Chapter 1 – Pathology and Classification
WHO classification of bone sarcomas (2)
Osteosarcoma is the most common primary bone sarcoma. Ewing sarcoma is relatively uncommon, but the second most common bone sarcoma in children.
The figure shows permeative growth pattern in high-grade osteosarcoma (A) with pleomorphic tumour cells producing osteoid (B). The diagnosis is based on morphology.
The figure shows typical undifferentiated small blue round cell morphology of Ewing sarcoma (A) with strong diffuse CD99 expression (B). The diagnosis is confirmed by molecular analysis demonstrating an EWSR1-ETS fusion.
After neoadjuvant chemotherapy (ChT) in Ewing sarcoma and osteosarcoma, response should be evaluated morphologically.
In osteosarcoma, response to ChT is one of the most important prognostic factors for OS and disease-free survival; <10% viable tumour cells is considered a good response.
In Ewing sarcoma, histopathological assessment of tumour response also has prognostic value, though it is more difficult to evaluate due to volume changes.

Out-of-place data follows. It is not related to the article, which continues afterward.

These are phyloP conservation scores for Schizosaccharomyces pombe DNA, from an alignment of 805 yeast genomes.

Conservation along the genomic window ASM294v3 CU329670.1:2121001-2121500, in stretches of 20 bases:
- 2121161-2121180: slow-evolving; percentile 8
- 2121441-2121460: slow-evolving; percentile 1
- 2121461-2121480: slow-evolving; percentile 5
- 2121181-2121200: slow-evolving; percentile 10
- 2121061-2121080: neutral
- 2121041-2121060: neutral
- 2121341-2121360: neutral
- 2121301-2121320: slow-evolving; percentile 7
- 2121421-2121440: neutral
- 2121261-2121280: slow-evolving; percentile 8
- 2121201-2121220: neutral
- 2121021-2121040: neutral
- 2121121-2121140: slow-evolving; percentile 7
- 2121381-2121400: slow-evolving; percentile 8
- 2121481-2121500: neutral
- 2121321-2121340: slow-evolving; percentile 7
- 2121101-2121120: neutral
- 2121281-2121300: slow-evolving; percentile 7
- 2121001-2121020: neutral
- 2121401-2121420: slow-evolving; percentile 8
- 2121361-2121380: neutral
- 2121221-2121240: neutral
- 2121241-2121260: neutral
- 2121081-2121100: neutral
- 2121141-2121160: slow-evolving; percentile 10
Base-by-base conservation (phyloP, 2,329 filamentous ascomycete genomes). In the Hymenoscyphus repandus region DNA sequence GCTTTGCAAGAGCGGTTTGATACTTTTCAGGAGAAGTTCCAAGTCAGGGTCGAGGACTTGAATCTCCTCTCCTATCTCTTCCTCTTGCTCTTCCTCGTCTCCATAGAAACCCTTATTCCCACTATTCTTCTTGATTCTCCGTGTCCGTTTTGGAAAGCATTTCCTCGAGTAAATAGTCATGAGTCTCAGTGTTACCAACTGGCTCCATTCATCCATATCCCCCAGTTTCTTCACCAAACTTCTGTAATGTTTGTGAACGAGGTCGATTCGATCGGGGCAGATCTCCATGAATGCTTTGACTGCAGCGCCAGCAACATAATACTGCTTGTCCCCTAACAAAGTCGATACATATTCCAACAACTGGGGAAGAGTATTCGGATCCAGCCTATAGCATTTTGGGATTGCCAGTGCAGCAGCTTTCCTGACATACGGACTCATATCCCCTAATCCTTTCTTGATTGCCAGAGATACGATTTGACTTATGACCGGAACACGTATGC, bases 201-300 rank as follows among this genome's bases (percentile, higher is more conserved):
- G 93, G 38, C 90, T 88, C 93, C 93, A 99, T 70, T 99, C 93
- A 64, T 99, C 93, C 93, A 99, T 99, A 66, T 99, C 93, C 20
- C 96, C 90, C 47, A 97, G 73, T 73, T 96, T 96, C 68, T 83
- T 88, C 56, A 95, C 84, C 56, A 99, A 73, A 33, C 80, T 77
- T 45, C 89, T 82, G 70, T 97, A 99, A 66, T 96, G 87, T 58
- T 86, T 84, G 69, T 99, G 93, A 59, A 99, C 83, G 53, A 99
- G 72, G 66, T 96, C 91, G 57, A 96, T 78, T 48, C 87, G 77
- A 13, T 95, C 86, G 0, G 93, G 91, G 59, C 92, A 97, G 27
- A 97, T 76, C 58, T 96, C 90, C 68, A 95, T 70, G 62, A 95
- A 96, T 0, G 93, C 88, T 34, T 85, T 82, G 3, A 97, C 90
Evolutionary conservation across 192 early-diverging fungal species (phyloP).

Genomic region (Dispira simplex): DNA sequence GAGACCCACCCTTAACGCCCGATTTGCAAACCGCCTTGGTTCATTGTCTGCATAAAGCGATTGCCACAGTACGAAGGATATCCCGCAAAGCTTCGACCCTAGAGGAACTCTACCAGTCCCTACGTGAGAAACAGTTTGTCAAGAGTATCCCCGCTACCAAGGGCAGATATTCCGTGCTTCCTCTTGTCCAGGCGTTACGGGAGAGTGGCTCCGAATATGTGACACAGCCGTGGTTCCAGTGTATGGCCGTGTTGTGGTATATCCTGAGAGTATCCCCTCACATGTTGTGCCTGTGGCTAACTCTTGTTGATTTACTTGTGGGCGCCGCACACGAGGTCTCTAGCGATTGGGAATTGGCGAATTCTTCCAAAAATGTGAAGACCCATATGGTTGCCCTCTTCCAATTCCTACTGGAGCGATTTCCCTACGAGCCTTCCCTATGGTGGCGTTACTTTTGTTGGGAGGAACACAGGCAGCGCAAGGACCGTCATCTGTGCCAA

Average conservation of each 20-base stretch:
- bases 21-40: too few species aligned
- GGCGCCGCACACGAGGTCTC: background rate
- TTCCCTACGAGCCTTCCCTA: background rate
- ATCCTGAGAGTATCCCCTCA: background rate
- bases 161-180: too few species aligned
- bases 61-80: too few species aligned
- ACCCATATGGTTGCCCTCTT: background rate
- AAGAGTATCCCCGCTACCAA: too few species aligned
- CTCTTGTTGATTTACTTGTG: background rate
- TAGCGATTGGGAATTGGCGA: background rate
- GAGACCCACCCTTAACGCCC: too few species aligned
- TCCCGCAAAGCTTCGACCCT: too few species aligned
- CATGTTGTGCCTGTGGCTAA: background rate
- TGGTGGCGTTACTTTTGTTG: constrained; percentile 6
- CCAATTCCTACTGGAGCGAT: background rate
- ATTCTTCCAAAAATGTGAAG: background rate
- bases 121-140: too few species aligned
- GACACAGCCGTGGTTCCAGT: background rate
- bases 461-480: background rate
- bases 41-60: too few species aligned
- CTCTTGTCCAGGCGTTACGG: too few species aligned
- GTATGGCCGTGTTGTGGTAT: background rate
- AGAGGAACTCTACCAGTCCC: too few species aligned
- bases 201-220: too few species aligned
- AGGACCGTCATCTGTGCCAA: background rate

Giant cell tumour of bone (GCTB) is locally aggressive. The peak incidence is between 20 and 45 years of age.
GCTB is characterised by the presence of neoplastic mononuclear stromal cells admixed with reactive multinucleated osteoclast-type giant cells. It has a mutation in H3F3A at the G34 position, which can be demonstrated using IHC.
GCTB can be treated with denosumab (a RANKL antibody) that targets and binds with high affinity and specificity to RANKL, preventing activation of the osteoclast-type giant cells. At histology, no more giant cells are seen.
1. What is the function of denosumab?
2. What is the most common bone sarcoma?
3. What is the morphological hallmark of osteosarcoma?
WHO classification of bone sarcomas - 1 Summary and further reading